- Paperback: 496 pages
- Publisher: Penguin Books; 3 Rev Sub edition (December 31, 2002)
- Language: English
- ISBN-10: 0142002313
- ISBN-13: 978-0142002315
- Product Dimensions: 5.3 x 1 x 8 inches
- Shipping Weight: 14.4 ounces (View shipping rates and policies)
- Average Customer Review: 4.1 out of 5 stars See all reviews (65 customer reviews)
- Amazon Best Sellers Rank: #76,637 in Books (See Top 100 in Books)
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The Story of English: Third Revised Edition 3 Rev Sub Edition
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From Library Journal
A tie-in for a nine-part television series to be broadcast over PBS beginning in September, this is a wide-ranging account of the travels and changes of the English tongue from its beginnings to tomorrow, from England to America to Australia to Africa and India and the Pacific. Despite an occasionally perceptible British bias, the authors have tried hard to paint a colorful, vivid picture of the many faces and varieties of English. The text is never dull, but is enlivened by innumerable examples and by interviews with representative individuals: a minister in Scotland, a couple from the Appalachians, a storekeeper in Newfoundland, a Philadelphia shoeshine man, a cockney fruitseller, an Australian farm family, the president of Sierra Leone, a writing professor in India. A readable book that all public libraries should have. BOMC alternate. Catherine V. von Schon, SUNY, Stony Brook
Copyright 1986 Reed Business Information, Inc. --This text refers to an out of print or unavailable edition of this title.
"Highly enjoyable...A first-rate introduction to one of the most fascinating of subjects." —The New York Times
"Rarely has the English language been scanned so brightly and broadly in a single volume." —The San Francisco Chronicle
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Top Customer Reviews
When I saw there was a third edition available, I thought that it would pick up the big story from earlier editions and add to it in a big way. While ordering it, I wondered what new content and images I might find adding to the already great story. Sadly, I found the third edition to be a smaller, colorless, minimal update to the original. The third edition contains no color images and no photographs at all. The third edition is a small book mostly re-telling the original story in a less grand way. I am glad I still have my copy of the first edition.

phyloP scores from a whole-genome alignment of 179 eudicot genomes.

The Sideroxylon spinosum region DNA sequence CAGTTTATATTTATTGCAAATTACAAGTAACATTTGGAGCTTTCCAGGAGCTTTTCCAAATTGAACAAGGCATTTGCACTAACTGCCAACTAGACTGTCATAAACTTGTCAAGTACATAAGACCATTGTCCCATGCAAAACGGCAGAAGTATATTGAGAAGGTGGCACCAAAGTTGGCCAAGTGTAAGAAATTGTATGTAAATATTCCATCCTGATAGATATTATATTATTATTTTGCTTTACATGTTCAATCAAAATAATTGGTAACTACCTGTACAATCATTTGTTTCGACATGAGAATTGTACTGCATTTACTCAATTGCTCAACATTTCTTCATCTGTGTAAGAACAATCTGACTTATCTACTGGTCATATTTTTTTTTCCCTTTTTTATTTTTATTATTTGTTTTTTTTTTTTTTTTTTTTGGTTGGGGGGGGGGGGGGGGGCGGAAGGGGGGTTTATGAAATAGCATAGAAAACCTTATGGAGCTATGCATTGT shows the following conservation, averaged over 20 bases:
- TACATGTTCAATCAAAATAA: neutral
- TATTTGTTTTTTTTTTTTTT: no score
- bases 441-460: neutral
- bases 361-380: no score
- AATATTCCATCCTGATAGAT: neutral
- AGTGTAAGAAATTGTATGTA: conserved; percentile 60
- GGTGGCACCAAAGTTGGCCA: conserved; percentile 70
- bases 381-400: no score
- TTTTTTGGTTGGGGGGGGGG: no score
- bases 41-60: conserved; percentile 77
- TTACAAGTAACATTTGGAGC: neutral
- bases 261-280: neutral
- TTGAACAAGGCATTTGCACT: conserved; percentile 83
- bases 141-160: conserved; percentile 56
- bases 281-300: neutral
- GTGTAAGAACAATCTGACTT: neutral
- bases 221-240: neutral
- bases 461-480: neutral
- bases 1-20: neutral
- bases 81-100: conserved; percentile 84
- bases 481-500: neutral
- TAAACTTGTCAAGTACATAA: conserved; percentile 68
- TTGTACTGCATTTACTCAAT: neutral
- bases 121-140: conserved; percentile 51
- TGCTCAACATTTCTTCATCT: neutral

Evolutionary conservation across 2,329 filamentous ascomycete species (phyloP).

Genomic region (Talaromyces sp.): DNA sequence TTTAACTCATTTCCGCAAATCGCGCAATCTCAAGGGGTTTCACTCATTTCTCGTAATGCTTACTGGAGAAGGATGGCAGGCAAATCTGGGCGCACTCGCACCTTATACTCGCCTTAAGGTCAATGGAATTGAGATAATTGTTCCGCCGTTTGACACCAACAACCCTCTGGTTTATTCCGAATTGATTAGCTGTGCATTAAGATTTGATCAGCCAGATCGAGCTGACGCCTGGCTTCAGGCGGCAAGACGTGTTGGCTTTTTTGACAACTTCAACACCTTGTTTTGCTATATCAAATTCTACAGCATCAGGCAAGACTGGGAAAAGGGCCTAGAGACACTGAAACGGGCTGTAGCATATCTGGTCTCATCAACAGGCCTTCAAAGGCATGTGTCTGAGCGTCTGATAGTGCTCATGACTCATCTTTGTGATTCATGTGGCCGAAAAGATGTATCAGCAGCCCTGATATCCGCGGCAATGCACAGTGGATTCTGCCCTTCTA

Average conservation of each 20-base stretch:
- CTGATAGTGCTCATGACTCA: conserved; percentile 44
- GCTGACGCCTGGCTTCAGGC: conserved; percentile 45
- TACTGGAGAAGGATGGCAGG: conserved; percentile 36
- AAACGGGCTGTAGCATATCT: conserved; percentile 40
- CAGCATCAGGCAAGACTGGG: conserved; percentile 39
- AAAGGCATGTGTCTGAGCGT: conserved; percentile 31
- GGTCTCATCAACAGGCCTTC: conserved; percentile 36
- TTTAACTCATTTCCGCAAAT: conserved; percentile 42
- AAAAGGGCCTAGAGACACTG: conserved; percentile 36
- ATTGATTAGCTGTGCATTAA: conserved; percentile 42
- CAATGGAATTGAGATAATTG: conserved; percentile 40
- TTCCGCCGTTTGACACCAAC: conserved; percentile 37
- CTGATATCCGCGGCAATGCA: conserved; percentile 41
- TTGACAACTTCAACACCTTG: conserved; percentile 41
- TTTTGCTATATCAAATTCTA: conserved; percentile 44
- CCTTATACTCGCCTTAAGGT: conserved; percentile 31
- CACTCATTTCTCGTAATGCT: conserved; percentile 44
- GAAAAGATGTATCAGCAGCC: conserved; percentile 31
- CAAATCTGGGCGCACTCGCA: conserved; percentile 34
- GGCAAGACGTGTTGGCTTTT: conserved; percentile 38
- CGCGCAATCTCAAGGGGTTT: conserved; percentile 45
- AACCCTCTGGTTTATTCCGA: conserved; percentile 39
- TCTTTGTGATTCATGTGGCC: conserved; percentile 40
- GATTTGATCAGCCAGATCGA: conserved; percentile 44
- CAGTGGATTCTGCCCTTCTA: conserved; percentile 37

One of the things that would've been helpful would have been if the preview option (click and look inside) would've included one of the black and white illustrations/maps. That might have also have helped to clue me into the drastic changes that were made.
I will review this book by introducing who I am and what I wanted.
I speak several languages and teach English in a foreign country. However I did not study linguistics or Eng. Hist. at school, so while I have a reasonable grasp of language and language quirks and workings, not an actual expert on those subjects.
Then one day I got interested in English, the history of the language, and linguistics, really bit by a bug, and went out and got all sorts of books on the subjects. This was one of those books.
Of the 10 or more books I have read on this subject in the last 6 mos, this and the similarly titled "The Stories of English" by David Crystal are the best as being an overview, introduction to English and its history. The Story of English, from the US tv series, and the Stories of English have similar titles but are very different books. Well, a lot of the same ground is covered by them, but some differences and with different aims. "Story" gives the history with a self-congratulatory isn't-English-great? backdrop (it's not too overbearing), and focuses a lot on pronunciation and dialect differences. It is a little more US-centered, a little shallower and just a little easier to read. Crystal's Stories while addressing accents and dialects in depth also talks about structure a little more and literature as well and has a bit more on the relations between Eng and various other languages. He also takes as a theme the need to recognize the legitimacy of dialect grammar differences. The last 300 yrs have seen the proscriptivism of a standard grammar, calling others mistakes. It is important to accept other grammars not just to be nice, but because all are based on the original dialects of the Angles, Saxons, Jutes. Story while talking about dialect, especially pronunciation differences, touches on grammar proscriptivism and its roots only in passing. Also Crystal certainly explains what Old English was in a more in-depth and understandable way than Story, including charts and excerpts etc. Overall I would say go with Crystal's Stories if you have to choose; I really got a lot out of it, but it was not a waste reading both.
English is such a horrible language to learn as a foreigner.
There was also a Public Television series by the same name, which is how I learned of this book.
"The Bonesetter's Daughter", however, really TOOK THE CAKE for character development and plot complexity.